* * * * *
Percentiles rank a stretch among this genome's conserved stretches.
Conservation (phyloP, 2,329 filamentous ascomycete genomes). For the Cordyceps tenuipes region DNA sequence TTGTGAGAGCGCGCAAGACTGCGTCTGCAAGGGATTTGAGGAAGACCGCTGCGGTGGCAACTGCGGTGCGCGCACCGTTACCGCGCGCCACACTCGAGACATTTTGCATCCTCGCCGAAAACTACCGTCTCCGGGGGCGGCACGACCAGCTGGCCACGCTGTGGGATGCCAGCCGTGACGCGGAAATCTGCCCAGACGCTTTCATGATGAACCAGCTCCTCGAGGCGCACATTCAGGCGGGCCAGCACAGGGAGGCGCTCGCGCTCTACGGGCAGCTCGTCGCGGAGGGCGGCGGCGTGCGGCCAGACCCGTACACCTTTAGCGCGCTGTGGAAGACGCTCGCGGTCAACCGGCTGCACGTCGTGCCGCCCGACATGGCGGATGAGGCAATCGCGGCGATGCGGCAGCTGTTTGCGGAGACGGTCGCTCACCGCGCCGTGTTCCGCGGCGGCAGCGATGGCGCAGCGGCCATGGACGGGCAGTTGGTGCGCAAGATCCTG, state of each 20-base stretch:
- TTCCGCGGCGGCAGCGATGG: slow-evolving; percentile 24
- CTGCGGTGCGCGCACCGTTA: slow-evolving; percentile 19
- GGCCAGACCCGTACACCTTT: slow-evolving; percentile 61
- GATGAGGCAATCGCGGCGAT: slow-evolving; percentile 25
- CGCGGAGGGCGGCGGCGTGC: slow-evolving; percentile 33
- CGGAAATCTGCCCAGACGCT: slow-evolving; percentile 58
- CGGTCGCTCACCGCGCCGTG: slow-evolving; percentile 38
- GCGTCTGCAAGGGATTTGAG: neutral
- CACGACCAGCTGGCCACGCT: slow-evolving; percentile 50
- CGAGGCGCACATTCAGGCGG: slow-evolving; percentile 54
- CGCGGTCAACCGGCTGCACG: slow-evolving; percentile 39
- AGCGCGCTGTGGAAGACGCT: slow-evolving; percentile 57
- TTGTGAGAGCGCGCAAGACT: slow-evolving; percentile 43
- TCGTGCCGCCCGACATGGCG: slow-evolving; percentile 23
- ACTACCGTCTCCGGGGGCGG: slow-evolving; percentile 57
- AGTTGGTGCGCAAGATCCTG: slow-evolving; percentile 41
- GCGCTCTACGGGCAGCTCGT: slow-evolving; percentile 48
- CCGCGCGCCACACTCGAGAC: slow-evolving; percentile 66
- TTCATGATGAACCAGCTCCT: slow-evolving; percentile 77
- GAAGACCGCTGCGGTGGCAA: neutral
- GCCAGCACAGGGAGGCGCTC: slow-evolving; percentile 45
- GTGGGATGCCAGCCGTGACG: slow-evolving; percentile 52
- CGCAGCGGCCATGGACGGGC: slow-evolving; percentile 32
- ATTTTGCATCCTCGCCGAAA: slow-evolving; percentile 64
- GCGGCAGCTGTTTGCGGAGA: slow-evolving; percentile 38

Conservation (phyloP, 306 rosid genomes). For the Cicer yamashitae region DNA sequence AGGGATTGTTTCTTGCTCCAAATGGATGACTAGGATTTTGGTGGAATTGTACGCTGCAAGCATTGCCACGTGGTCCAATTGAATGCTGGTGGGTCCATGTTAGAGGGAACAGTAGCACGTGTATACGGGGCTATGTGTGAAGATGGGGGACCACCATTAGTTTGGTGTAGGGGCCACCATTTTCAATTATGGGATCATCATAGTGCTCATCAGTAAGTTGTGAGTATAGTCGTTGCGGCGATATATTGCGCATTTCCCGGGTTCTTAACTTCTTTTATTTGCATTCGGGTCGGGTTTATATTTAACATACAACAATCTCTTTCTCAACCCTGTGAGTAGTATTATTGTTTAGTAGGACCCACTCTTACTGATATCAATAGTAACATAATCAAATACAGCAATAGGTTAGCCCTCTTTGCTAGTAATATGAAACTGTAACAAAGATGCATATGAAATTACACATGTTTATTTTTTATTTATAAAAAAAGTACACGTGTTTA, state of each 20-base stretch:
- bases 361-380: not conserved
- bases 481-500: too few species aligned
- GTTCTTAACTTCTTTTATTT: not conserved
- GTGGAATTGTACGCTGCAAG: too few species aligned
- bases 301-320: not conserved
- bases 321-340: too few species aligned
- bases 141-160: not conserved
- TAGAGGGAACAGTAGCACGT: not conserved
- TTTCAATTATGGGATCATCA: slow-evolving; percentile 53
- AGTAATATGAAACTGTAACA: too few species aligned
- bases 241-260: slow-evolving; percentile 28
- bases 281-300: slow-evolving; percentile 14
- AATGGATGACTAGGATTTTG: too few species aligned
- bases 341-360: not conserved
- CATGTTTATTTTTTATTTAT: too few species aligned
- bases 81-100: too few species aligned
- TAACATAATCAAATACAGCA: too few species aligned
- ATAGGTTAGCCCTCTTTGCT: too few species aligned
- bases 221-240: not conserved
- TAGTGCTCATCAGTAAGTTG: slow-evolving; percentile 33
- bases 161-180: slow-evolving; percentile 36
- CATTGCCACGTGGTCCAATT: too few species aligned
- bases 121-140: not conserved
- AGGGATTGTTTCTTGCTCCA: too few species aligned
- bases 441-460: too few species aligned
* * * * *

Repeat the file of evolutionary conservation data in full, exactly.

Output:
Percentiles rank a stretch among this genome's conserved stretches.
Conservation (phyloP, 2,329 filamentous ascomycete genomes). For the Cordyceps tenuipes region DNA sequence TTGTGAGAGCGCGCAAGACTGCGTCTGCAAGGGATTTGAGGAAGACCGCTGCGGTGGCAACTGCGGTGCGCGCACCGTTACCGCGCGCCACACTCGAGACATTTTGCATCCTCGCCGAAAACTACCGTCTCCGGGGGCGGCACGACCAGCTGGCCACGCTGTGGGATGCCAGCCGTGACGCGGAAATCTGCCCAGACGCTTTCATGATGAACCAGCTCCTCGAGGCGCACATTCAGGCGGGCCAGCACAGGGAGGCGCTCGCGCTCTACGGGCAGCTCGTCGCGGAGGGCGGCGGCGTGCGGCCAGACCCGTACACCTTTAGCGCGCTGTGGAAGACGCTCGCGGTCAACCGGCTGCACGTCGTGCCGCCCGACATGGCGGATGAGGCAATCGCGGCGATGCGGCAGCTGTTTGCGGAGACGGTCGCTCACCGCGCCGTGTTCCGCGGCGGCAGCGATGGCGCAGCGGCCATGGACGGGCAGTTGGTGCGCAAGATCCTG, state of each 20-base stretch:
- TTCCGCGGCGGCAGCGATGG: slow-evolving; percentile 24
- CTGCGGTGCGCGCACCGTTA: slow-evolving; percentile 19
- GGCCAGACCCGTACACCTTT: slow-evolving; percentile 61
- GATGAGGCAATCGCGGCGAT: slow-evolving; percentile 25
- CGCGGAGGGCGGCGGCGTGC: slow-evolving; percentile 33
- CGGAAATCTGCCCAGACGCT: slow-evolving; percentile 58
- CGGTCGCTCACCGCGCCGTG: slow-evolving; percentile 38
- GCGTCTGCAAGGGATTTGAG: neutral
- CACGACCAGCTGGCCACGCT: slow-evolving; percentile 50
- CGAGGCGCACATTCAGGCGG: slow-evolving; percentile 54
- CGCGGTCAACCGGCTGCACG: slow-evolving; percentile 39
- AGCGCGCTGTGGAAGACGCT: slow-evolving; percentile 57
- TTGTGAGAGCGCGCAAGACT: slow-evolving; percentile 43
- TCGTGCCGCCCGACATGGCG: slow-evolving; percentile 23
- ACTACCGTCTCCGGGGGCGG: slow-evolving; percentile 57
- AGTTGGTGCGCAAGATCCTG: slow-evolving; percentile 41
- GCGCTCTACGGGCAGCTCGT: slow-evolving; percentile 48
- CCGCGCGCCACACTCGAGAC: slow-evolving; percentile 66
- TTCATGATGAACCAGCTCCT: slow-evolving; percentile 77
- GAAGACCGCTGCGGTGGCAA: neutral
- GCCAGCACAGGGAGGCGCTC: slow-evolving; percentile 45
- GTGGGATGCCAGCCGTGACG: slow-evolving; percentile 52
- CGCAGCGGCCATGGACGGGC: slow-evolving; percentile 32
- ATTTTGCATCCTCGCCGAAA: slow-evolving; percentile 64
- GCGGCAGCTGTTTGCGGAGA: slow-evolving; percentile 38

Conservation (phyloP, 306 rosid genomes). For the Cicer yamashitae region DNA sequence AGGGATTGTTTCTTGCTCCAAATGGATGACTAGGATTTTGGTGGAATTGTACGCTGCAAGCATTGCCACGTGGTCCAATTGAATGCTGGTGGGTCCATGTTAGAGGGAACAGTAGCACGTGTATACGGGGCTATGTGTGAAGATGGGGGACCACCATTAGTTTGGTGTAGGGGCCACCATTTTCAATTATGGGATCATCATAGTGCTCATCAGTAAGTTGTGAGTATAGTCGTTGCGGCGATATATTGCGCATTTCCCGGGTTCTTAACTTCTTTTATTTGCATTCGGGTCGGGTTTATATTTAACATACAACAATCTCTTTCTCAACCCTGTGAGTAGTATTATTGTTTAGTAGGACCCACTCTTACTGATATCAATAGTAACATAATCAAATACAGCAATAGGTTAGCCCTCTTTGCTAGTAATATGAAACTGTAACAAAGATGCATATGAAATTACACATGTTTATTTTTTATTTATAAAAAAAGTACACGTGTTTA, state of each 20-base stretch:
- bases 361-380: not conserved
- bases 481-500: too few species aligned
- GTTCTTAACTTCTTTTATTT: not conserved
- GTGGAATTGTACGCTGCAAG: too few species aligned
- bases 301-320: not conserved
- bases 321-340: too few species aligned
- bases 141-160: not conserved
- TAGAGGGAACAGTAGCACGT: not conserved
- TTTCAATTATGGGATCATCA: slow-evolving; percentile 53
- AGTAATATGAAACTGTAACA: too few species aligned
- bases 241-260: slow-evolving; percentile 28
- bases 281-300: slow-evolving; percentile 14
- AATGGATGACTAGGATTTTG: too few species aligned
- bases 341-360: not conserved
- CATGTTTATTTTTTATTTAT: too few species aligned
- bases 81-100: too few species aligned
- TAACATAATCAAATACAGCA: too few species aligned
- ATAGGTTAGCCCTCTTTGCT: too few species aligned
- bases 221-240: not conserved
- TAGTGCTCATCAGTAAGTTG: slow-evolving; percentile 33
- bases 161-180: slow-evolving; percentile 36
- CATTGCCACGTGGTCCAATT: too few species aligned
- bases 121-140: not conserved
- AGGGATTGTTTCTTGCTCCA: too few species aligned
- bases 441-460: too few species aligned